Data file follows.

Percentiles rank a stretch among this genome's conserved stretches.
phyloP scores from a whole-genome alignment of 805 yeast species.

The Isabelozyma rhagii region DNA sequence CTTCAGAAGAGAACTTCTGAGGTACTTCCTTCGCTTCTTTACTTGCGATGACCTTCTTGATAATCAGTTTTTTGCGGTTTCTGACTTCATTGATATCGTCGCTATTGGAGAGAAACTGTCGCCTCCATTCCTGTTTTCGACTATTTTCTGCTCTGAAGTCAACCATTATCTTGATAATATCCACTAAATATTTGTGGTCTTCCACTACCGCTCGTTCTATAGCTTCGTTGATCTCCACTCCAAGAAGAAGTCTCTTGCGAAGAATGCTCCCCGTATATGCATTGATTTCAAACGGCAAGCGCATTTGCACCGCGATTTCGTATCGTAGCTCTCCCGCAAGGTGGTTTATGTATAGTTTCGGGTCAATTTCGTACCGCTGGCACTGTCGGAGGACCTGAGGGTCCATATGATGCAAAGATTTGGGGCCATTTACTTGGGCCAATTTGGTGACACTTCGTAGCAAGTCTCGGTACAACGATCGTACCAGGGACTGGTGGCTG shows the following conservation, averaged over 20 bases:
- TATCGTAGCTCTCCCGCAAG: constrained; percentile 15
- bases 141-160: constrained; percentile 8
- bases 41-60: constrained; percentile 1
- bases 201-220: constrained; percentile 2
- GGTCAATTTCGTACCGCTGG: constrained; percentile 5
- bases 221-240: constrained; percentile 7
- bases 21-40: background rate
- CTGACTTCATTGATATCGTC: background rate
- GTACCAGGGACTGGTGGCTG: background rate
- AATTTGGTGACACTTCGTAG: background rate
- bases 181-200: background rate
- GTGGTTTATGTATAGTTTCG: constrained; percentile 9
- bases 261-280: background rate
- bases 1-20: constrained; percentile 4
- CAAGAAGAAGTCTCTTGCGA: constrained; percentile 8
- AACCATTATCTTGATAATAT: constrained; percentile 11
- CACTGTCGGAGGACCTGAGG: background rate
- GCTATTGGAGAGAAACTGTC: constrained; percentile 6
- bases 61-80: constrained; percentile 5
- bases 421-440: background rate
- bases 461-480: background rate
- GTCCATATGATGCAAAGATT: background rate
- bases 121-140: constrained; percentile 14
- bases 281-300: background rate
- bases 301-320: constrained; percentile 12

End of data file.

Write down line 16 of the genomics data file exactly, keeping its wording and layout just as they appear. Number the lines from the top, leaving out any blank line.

- bases 261-280: background rate